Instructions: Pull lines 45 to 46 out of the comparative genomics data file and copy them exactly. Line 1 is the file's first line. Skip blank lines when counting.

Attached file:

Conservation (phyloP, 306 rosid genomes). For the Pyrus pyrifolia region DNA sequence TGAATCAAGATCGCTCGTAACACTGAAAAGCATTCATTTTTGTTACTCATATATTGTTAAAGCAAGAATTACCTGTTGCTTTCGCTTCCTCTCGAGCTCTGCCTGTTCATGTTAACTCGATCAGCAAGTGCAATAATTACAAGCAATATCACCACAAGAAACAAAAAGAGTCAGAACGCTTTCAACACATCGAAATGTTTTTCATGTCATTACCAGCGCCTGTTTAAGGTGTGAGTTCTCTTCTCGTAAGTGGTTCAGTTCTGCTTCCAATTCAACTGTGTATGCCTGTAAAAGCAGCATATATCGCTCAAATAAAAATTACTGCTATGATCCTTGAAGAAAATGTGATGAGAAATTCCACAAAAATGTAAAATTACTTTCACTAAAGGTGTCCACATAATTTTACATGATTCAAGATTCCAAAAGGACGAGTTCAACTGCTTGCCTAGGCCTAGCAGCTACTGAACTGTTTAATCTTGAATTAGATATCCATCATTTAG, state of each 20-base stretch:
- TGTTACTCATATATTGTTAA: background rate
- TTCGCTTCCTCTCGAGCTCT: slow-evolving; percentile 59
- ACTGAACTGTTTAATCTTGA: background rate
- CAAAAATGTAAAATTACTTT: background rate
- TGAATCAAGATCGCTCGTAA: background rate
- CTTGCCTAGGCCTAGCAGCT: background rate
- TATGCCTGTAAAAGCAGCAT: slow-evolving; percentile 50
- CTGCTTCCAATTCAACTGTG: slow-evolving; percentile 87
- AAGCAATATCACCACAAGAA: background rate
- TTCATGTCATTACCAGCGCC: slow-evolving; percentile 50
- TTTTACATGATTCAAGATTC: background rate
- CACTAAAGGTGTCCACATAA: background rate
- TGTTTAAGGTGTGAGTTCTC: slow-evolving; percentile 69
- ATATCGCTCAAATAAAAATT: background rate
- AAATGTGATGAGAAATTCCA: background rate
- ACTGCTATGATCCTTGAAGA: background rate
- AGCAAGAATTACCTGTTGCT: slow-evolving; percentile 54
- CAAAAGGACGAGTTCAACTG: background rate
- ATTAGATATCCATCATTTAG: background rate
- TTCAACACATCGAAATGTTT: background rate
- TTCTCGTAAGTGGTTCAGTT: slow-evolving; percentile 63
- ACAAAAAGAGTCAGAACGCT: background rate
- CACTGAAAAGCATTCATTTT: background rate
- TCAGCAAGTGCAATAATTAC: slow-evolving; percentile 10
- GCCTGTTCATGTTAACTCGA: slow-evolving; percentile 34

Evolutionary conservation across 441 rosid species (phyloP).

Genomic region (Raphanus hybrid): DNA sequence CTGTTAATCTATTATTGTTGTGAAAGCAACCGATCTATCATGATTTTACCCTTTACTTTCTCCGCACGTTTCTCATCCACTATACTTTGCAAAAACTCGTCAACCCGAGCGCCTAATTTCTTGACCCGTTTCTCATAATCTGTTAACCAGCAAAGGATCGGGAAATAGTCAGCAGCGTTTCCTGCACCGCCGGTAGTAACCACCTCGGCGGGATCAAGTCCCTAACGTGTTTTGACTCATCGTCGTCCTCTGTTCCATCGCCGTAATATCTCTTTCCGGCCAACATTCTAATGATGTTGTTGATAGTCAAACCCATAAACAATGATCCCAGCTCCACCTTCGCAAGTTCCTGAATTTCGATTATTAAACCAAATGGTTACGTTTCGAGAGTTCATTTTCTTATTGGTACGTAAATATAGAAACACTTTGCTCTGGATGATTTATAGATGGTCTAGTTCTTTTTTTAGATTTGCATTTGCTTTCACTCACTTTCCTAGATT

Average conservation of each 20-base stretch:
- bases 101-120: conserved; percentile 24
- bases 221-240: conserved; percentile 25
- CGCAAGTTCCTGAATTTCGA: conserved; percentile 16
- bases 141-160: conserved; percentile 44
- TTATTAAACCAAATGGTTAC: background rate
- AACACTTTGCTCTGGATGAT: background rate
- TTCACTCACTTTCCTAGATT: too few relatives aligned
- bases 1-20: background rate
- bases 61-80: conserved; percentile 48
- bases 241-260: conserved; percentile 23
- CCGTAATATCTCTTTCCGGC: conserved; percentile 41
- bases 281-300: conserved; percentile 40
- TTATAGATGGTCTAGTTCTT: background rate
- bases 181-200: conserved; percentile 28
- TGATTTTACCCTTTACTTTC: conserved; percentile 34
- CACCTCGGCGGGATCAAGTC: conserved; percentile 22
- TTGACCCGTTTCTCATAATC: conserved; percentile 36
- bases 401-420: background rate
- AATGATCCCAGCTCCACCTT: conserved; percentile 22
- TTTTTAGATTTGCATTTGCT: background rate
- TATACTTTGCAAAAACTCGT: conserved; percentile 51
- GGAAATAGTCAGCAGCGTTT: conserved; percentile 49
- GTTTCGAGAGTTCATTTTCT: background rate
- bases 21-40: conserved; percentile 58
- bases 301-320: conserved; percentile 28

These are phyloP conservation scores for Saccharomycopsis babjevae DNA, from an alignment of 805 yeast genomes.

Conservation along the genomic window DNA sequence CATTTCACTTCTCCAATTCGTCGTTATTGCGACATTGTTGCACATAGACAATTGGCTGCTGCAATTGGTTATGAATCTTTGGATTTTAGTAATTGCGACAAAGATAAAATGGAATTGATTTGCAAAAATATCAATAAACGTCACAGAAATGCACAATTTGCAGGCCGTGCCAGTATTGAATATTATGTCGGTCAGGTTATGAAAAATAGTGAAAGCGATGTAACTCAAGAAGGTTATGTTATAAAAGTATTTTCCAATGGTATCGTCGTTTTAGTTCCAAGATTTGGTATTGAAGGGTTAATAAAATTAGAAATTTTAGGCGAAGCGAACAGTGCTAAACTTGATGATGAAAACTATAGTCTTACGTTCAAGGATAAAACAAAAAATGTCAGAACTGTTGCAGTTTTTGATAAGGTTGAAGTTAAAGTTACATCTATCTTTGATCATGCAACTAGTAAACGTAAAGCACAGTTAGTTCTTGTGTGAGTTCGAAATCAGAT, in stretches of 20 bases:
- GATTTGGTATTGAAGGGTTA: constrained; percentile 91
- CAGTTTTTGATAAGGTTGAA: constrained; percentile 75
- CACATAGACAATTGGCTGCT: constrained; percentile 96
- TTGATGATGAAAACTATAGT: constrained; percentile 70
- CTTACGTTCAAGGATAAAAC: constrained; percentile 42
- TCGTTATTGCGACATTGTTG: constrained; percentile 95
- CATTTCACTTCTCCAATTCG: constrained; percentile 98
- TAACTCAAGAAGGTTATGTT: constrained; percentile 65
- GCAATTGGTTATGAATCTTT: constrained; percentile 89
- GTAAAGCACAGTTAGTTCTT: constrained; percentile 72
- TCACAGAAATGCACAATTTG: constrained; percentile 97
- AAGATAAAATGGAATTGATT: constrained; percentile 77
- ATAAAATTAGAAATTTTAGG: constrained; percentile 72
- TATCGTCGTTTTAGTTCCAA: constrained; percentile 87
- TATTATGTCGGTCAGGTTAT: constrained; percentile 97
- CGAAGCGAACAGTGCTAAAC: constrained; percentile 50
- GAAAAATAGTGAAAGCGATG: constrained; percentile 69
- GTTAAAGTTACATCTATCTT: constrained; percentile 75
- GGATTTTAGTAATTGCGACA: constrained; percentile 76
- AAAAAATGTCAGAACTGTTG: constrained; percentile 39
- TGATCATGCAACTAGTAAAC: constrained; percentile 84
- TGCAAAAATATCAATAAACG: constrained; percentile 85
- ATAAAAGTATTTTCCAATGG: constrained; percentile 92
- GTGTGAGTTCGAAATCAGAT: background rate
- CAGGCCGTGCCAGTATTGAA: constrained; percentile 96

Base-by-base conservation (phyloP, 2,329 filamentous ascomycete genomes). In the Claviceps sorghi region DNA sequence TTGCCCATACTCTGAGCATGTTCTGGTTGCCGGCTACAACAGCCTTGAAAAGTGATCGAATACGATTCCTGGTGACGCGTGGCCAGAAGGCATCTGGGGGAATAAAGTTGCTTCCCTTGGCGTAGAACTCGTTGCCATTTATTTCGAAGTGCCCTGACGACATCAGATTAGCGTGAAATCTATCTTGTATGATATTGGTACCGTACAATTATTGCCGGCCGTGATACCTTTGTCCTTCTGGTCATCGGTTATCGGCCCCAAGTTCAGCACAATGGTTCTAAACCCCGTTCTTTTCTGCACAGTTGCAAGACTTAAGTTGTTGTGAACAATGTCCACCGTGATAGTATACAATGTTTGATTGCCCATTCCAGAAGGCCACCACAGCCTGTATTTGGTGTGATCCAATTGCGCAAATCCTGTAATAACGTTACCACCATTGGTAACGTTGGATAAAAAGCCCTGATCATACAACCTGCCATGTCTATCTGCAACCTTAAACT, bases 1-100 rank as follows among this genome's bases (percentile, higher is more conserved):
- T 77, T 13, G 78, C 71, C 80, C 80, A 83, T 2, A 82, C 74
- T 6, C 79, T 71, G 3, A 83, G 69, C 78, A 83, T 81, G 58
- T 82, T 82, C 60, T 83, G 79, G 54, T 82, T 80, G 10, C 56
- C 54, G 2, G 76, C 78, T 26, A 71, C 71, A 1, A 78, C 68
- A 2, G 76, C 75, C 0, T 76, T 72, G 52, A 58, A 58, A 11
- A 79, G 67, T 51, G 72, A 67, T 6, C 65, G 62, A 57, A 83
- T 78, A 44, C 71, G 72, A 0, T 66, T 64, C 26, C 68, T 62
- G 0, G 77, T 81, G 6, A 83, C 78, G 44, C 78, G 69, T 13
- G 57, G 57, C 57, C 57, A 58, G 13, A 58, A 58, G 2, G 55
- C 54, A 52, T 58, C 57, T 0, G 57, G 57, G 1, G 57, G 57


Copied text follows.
- CACCTCGGCGGGATCAAGTC: conserved; percentile 22
- TTGACCCGTTTCTCATAATC: conserved; percentile 36